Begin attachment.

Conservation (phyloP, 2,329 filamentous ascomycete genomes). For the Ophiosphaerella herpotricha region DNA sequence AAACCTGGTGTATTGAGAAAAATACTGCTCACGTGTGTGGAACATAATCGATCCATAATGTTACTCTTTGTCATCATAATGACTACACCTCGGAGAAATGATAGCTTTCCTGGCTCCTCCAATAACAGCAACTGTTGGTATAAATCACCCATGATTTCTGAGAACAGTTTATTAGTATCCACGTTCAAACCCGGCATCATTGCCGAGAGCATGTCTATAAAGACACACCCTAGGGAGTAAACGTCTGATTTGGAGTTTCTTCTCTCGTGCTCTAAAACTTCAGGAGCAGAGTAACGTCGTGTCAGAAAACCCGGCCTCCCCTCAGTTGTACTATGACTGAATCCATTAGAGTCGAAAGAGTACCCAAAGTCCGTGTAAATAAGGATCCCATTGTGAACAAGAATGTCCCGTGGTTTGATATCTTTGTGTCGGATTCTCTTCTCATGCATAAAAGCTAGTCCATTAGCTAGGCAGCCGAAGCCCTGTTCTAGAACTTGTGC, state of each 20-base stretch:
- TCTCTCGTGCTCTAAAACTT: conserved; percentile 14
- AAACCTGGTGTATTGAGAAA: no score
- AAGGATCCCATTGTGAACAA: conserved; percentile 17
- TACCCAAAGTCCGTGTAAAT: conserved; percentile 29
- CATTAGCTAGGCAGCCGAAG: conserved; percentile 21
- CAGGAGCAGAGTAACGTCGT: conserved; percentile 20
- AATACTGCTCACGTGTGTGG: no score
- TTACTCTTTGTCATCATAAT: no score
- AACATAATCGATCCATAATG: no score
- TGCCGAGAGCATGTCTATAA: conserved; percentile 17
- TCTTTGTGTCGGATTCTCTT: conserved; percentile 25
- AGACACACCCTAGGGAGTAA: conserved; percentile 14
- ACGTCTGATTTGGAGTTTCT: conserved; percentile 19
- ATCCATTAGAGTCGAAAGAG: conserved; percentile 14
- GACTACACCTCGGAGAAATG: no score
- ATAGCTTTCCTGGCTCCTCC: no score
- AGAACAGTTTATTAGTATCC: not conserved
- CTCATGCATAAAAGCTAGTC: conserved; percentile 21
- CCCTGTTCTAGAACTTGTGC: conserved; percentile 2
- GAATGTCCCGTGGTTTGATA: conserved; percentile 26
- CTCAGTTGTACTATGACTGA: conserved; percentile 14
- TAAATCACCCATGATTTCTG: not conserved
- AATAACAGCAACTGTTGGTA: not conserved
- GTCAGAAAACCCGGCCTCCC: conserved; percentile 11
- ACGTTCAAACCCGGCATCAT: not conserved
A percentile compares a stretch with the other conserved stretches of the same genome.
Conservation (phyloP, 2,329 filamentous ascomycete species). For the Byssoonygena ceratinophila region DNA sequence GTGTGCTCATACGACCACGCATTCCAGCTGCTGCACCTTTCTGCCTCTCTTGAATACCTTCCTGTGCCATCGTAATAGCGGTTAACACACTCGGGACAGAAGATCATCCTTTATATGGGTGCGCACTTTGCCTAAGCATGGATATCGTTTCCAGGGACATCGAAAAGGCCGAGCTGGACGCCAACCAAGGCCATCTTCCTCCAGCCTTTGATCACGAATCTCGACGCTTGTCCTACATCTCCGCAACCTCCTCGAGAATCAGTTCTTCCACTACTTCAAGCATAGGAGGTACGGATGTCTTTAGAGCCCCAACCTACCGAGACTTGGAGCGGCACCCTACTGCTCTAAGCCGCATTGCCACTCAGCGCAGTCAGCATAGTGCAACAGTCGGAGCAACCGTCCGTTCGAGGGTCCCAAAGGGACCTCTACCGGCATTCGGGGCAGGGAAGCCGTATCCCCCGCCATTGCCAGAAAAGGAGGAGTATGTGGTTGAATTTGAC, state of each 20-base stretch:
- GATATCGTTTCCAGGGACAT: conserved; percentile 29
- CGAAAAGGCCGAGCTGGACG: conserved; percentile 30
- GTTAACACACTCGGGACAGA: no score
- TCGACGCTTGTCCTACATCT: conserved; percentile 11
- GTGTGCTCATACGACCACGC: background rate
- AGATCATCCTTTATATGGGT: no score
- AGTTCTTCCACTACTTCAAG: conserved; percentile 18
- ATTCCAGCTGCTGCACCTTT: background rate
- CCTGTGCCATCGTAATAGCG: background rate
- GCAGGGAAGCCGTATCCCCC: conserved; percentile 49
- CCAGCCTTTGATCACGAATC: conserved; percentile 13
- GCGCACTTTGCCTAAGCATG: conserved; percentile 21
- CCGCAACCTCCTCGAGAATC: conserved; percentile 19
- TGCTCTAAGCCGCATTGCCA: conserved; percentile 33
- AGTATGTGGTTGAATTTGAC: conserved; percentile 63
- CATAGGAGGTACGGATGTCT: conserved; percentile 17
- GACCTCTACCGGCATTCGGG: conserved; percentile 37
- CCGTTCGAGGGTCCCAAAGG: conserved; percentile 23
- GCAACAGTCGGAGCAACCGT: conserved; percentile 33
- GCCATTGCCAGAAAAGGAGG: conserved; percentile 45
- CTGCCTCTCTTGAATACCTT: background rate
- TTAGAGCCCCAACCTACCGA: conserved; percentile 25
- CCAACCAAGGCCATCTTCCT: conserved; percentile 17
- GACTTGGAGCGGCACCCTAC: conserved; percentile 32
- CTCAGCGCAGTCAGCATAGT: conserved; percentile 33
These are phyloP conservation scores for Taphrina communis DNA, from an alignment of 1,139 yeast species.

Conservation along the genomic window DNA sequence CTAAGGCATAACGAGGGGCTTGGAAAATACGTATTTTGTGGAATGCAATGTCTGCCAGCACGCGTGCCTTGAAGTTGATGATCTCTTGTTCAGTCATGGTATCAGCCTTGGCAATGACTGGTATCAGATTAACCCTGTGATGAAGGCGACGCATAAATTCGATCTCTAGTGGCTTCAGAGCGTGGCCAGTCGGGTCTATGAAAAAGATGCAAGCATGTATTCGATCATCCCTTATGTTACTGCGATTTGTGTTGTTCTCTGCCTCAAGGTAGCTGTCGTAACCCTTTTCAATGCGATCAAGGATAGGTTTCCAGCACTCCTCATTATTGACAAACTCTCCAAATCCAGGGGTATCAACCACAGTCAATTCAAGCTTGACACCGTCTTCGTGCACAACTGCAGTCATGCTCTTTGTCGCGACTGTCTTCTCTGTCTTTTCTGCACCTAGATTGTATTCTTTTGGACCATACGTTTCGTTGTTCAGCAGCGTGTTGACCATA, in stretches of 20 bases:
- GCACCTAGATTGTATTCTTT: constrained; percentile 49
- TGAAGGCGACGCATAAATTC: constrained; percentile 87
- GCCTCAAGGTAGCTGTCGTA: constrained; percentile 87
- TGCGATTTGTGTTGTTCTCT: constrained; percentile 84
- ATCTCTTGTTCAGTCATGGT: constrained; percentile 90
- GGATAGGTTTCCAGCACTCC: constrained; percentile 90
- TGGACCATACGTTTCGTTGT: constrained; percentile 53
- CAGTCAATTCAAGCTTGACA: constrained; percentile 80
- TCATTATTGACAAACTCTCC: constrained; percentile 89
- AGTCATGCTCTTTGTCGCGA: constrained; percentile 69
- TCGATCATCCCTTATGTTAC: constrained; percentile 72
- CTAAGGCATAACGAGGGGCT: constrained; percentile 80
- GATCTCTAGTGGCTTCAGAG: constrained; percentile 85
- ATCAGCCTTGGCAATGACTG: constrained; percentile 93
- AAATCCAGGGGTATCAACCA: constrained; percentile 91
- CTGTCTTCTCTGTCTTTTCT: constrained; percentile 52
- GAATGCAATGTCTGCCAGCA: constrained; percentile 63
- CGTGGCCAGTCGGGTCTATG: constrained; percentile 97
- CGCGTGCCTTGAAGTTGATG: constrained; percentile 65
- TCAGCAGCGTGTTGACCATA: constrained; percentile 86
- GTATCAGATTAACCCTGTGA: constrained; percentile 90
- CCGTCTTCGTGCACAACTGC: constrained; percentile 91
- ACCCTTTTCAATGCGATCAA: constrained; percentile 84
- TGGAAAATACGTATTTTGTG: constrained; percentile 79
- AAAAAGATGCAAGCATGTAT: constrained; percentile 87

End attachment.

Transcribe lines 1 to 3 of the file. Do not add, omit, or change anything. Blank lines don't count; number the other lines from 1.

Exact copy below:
Conservation (phyloP, 2,329 filamentous ascomycete genomes). For the Ophiosphaerella herpotricha region DNA sequence AAACCTGGTGTATTGAGAAAAATACTGCTCACGTGTGTGGAACATAATCGATCCATAATGTTACTCTTTGTCATCATAATGACTACACCTCGGAGAAATGATAGCTTTCCTGGCTCCTCCAATAACAGCAACTGTTGGTATAAATCACCCATGATTTCTGAGAACAGTTTATTAGTATCCACGTTCAAACCCGGCATCATTGCCGAGAGCATGTCTATAAAGACACACCCTAGGGAGTAAACGTCTGATTTGGAGTTTCTTCTCTCGTGCTCTAAAACTTCAGGAGCAGAGTAACGTCGTGTCAGAAAACCCGGCCTCCCCTCAGTTGTACTATGACTGAATCCATTAGAGTCGAAAGAGTACCCAAAGTCCGTGTAAATAAGGATCCCATTGTGAACAAGAATGTCCCGTGGTTTGATATCTTTGTGTCGGATTCTCTTCTCATGCATAAAAGCTAGTCCATTAGCTAGGCAGCCGAAGCCCTGTTCTAGAACTTGTGC, state of each 20-base stretch:
- TCTCTCGTGCTCTAAAACTT: conserved; percentile 14
- AAACCTGGTGTATTGAGAAA: no score